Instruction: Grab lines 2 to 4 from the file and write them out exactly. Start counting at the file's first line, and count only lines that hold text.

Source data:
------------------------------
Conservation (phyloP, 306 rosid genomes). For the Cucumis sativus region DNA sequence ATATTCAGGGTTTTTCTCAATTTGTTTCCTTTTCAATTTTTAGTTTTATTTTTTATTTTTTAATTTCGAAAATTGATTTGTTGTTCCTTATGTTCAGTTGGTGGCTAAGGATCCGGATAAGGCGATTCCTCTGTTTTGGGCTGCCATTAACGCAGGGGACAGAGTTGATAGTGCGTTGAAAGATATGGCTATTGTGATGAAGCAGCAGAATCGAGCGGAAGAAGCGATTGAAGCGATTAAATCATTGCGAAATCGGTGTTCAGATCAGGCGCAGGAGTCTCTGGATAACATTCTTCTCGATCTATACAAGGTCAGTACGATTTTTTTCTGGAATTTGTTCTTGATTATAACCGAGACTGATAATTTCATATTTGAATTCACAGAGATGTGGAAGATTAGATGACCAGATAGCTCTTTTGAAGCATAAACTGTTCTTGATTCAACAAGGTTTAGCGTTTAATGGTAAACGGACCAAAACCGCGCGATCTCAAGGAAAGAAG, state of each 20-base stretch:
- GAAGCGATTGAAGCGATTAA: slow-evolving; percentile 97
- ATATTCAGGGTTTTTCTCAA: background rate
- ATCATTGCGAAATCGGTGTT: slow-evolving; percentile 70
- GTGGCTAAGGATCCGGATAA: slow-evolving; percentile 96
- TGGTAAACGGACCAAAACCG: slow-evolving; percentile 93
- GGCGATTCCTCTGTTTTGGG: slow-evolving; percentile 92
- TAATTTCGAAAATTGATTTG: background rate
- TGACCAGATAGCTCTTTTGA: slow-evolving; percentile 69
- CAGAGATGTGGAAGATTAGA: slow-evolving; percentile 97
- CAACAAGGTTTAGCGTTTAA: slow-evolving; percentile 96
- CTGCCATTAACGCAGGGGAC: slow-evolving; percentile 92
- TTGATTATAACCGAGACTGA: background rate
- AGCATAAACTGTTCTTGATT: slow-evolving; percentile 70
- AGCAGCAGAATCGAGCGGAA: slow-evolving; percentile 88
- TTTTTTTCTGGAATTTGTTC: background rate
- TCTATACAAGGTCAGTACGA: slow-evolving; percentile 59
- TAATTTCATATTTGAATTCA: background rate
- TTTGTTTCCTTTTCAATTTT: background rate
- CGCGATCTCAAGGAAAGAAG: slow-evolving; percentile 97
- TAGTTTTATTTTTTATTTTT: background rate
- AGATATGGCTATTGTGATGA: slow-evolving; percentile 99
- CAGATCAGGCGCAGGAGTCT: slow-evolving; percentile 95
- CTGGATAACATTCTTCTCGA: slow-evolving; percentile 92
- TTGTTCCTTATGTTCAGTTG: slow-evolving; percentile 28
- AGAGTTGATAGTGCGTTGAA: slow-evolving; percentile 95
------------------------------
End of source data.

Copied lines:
- GAAGCGATTGAAGCGATTAA: slow-evolving; percentile 97
- ATATTCAGGGTTTTTCTCAA: background rate
- ATCATTGCGAAATCGGTGTT: slow-evolving; percentile 70